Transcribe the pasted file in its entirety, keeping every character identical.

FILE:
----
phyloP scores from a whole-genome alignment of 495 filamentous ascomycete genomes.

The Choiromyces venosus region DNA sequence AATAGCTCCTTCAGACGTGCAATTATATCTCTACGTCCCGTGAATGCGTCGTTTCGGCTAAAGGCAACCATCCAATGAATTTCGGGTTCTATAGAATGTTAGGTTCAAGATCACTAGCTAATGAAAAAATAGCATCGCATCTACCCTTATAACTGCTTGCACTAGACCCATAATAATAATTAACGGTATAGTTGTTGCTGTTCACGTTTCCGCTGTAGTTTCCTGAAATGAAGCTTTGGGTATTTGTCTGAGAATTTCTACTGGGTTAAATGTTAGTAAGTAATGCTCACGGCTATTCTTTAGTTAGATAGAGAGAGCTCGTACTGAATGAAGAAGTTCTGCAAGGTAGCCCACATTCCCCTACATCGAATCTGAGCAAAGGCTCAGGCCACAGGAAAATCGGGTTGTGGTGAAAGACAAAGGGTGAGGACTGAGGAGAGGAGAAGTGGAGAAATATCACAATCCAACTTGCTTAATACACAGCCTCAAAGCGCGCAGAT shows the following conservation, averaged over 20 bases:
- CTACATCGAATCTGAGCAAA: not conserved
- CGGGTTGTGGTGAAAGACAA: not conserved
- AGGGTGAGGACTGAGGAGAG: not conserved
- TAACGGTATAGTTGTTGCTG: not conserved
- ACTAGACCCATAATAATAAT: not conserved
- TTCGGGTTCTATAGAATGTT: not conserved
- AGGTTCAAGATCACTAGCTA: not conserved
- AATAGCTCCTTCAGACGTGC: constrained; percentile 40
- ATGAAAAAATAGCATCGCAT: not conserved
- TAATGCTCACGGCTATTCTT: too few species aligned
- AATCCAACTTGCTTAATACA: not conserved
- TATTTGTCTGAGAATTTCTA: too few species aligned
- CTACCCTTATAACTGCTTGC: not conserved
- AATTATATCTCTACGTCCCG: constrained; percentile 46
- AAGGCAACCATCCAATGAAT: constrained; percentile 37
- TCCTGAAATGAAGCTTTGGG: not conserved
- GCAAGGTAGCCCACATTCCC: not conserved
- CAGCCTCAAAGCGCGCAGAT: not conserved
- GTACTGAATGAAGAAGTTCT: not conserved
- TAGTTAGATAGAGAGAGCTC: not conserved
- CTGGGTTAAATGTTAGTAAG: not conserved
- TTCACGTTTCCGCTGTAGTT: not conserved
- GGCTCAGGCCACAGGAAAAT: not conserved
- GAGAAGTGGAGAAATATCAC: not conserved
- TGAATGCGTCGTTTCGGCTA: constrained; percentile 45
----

phyloP scores from a whole-genome alignment of 495 filamentous ascomycete genomes.

The Choiromyces venosus region DNA sequence AATAGCTCCTTCAGACGTGCAATTATATCTCTACGTCCCGTGAATGCGTCGTTTCGGCTAAAGGCAACCATCCAATGAATTTCGGGTTCTATAGAATGTTAGGTTCAAGATCACTAGCTAATGAAAAAATAGCATCGCATCTACCCTTATAACTGCTTGCACTAGACCCATAATAATAATTAACGGTATAGTTGTTGCTGTTCACGTTTCCGCTGTAGTTTCCTGAAATGAAGCTTTGGGTATTTGTCTGAGAATTTCTACTGGGTTAAATGTTAGTAAGTAATGCTCACGGCTATTCTTTAGTTAGATAGAGAGAGCTCGTACTGAATGAAGAAGTTCTGCAAGGTAGCCCACATTCCCCTACATCGAATCTGAGCAAAGGCTCAGGCCACAGGAAAATCGGGTTGTGGTGAAAGACAAAGGGTGAGGACTGAGGAGAGGAGAAGTGGAGAAATATCACAATCCAACTTGCTTAATACACAGCCTCAAAGCGCGCAGAT shows the following conservation, averaged over 20 bases:
- CTACATCGAATCTGAGCAAA: not conserved
- CGGGTTGTGGTGAAAGACAA: not conserved
- AGGGTGAGGACTGAGGAGAG: not conserved
- TAACGGTATAGTTGTTGCTG: not conserved
- ACTAGACCCATAATAATAAT: not conserved
- TTCGGGTTCTATAGAATGTT: not conserved
- AGGTTCAAGATCACTAGCTA: not conserved
- AATAGCTCCTTCAGACGTGC: constrained; percentile 40
- ATGAAAAAATAGCATCGCAT: not conserved
- TAATGCTCACGGCTATTCTT: too few species aligned
- AATCCAACTTGCTTAATACA: not conserved
- TATTTGTCTGAGAATTTCTA: too few species aligned
- CTACCCTTATAACTGCTTGC: not conserved
- AATTATATCTCTACGTCCCG: constrained; percentile 46
- AAGGCAACCATCCAATGAAT: constrained; percentile 37
- TCCTGAAATGAAGCTTTGGG: not conserved
- GCAAGGTAGCCCACATTCCC: not conserved
- CAGCCTCAAAGCGCGCAGAT: not conserved
- GTACTGAATGAAGAAGTTCT: not conserved
- TAGTTAGATAGAGAGAGCTC: not conserved
- CTGGGTTAAATGTTAGTAAG: not conserved
- TTCACGTTTCCGCTGTAGTT: not conserved
- GGCTCAGGCCACAGGAAAAT: not conserved
- GAGAAGTGGAGAAATATCAC: not conserved
- TGAATGCGTCGTTTCGGCTA: constrained; percentile 45